SPORTS CARS FROM THE '50's onwards



The Thunderbird is firmly entrenched as the standard for other manufacturers to emulate if they want to build "G.T" or "sporty" cars that the public will buy in any great numbers. Often an object of mockery on the part of self-described "pur sang" enthusiasts, the TBird was never designed for that limited market. The Thunderbird was announced early in the 1955 model year, after Chevrolet had unveiled its Corvette. Both cars stirred American enthusiasts' hopes for a production domestic sports car, but neither of the then-current models was very competitive with European machinery. Starting with quite similar concepts of an American sports car, Ford and Chevy parted ways, with the G.M. car developing along race-oriented lines while Ford's was made more luxurious, more roomy and (with four seats) more acceptable to greater numbers of people. .
About 53,000 two-passenger T-Birds were built by 1958, when the first four-seater was made. Corvette clung to the two-seat body, making it more habitable and mounting it on a more road able chassis. When Ford changed to the four-place body, production and sales jumped. There were 37,892 built in 1958. The total reached 67,456 in 1959 and in 1960 it came to about 91,000.
With the 1962 model tested here, the Thunderbird is now in its third basic body style and continues to experience increased sales. The reason apparently is that the public is dissatisfied with the idea of owning merely a production car. The T-Bird was among the first American cars to cater to this desire for automotive individuality with no risk that it could not be serviced. Since then, this kind of car has been featured in the line-ups of every manufacturer, and their sales have been solid. Yet the T-Bird has a status all its own.
Its excellent sales record and grasp on the public's imagination are unequaled among U.S. production cars. The 1962 body, based on that of the 1961 car, lacks the windshield dogleg of earlier types. It has a wide, smooth hood, and the two longitudinal ridges of the 1961 car have been removed. The '61 marked the return of the bulls-eye taillights, something of a modernday Ford trademark. These are only slightly restyled for '62. Fender ornaments are modified.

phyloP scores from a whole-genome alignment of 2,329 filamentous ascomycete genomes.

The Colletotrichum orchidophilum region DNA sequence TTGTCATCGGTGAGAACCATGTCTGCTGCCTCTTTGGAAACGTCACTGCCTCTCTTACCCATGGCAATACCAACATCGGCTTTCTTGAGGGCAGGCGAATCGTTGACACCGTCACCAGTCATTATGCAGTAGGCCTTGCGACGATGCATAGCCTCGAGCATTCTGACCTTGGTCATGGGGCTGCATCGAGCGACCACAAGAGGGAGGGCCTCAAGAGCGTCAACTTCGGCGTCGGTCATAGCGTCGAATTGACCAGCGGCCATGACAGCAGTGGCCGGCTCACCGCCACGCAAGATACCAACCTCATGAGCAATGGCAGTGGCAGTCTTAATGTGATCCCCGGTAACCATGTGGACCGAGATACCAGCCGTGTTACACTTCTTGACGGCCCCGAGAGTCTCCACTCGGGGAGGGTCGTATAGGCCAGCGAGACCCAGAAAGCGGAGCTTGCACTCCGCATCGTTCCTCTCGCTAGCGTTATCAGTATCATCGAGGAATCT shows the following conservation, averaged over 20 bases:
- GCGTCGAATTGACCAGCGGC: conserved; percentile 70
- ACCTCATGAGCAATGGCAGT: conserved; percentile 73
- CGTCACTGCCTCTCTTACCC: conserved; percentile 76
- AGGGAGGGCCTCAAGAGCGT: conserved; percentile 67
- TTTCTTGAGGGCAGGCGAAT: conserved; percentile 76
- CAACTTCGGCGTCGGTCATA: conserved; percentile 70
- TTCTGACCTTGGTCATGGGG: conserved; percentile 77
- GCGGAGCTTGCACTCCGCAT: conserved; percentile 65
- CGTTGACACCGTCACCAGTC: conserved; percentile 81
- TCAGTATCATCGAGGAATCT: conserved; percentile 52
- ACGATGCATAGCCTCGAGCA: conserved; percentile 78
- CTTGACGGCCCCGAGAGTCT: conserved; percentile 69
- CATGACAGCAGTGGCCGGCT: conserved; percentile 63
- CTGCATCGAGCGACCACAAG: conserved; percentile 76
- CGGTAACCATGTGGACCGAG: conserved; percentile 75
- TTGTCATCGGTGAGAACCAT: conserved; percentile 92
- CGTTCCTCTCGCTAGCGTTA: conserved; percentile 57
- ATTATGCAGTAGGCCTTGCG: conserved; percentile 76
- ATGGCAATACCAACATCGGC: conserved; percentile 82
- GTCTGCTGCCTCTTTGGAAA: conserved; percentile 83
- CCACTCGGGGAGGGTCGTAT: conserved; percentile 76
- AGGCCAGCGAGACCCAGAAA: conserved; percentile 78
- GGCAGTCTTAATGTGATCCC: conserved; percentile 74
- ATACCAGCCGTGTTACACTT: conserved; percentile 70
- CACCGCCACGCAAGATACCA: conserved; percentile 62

Wide-opening doors and generous interior dimensions are found on both the coupe and convertible. Rear-seat passengers may lack knee room if front seats are fully rearward. Seats are low and soft, and the steering wheel swings away for portly drivers to get in. We felt that more rearward seat travel would be desirable so that the driver can straighten his arms, which is now impossible. The console between the seats holds heater controls and a glove compartment, giving the cockpit a sporty feel, as do its bucket-type seats.

Engine and chassis specifications are virtually identical to the '61 model's. The 390-cubic-inch V -8 (at right ) starts with a twist of the key starter. Smooth and silent, its throttle response is rapid and linear. Warm-up is quick, although the automatic choke requires a foot on the brake to prevent walking-pace creep. The Cruise-O-Matic automatic transmission has two drive ranges. "D1" is normally used, but "D2" can be engaged to reduce the torque at the drive wheels, a feature useful on slippery surfaces such as snow or gravel. In "D1," the three ratios provide lurch-free shifts in normal use. Only when pressed hard does the engine make its presence felt with fan noise an<;l a powerful roar. At cruising speeds it is almost undetectable, and most owners would not press the car too often, since the chassis is not the type that encourages vigorous handling exercises.
The brakes on our car faded after hard use "at the end of acceleration runs. The power assist stopped the car smoothly under most conditions, but with the lack of engine braking, linings would be under a severe test on many mountain roads. The steering, also powerassisted, was free from play but was too slow for fast driving on twisty roads. Feeling was vague, at best, in
fast corners, and road reaction was almost eliminated, emphasizing that this is a car best suited to turnpikes, traffic, or leisurely driving. With the weight bias in the nose, the T-Bird tracked true on straights, not significantly affected by side winds or irregular surfaces. Sound insulation was thorough and effective, but badly deteriorated surfaces brought out the deficiencies of soft springs and a conventional suspension system.
In a corner, considerable lock was needed due to the understeering nature of the car. Flooring the accelerator helped break the rear loose, but a deft touch was called for, since the steering did not lend itself to rapid corrections. These are conditions most owners will never encounter. To them the T-Bird is a fast, sporty car for daily travel, although convertible owners may be disappointed in the amount of trunk space occupied by the top mechanism. But their T-Bird is a luxury car, expensive and elegant. That it is by no stretch of the imagination a sports car is beside the point.

Author: ArchitectPage

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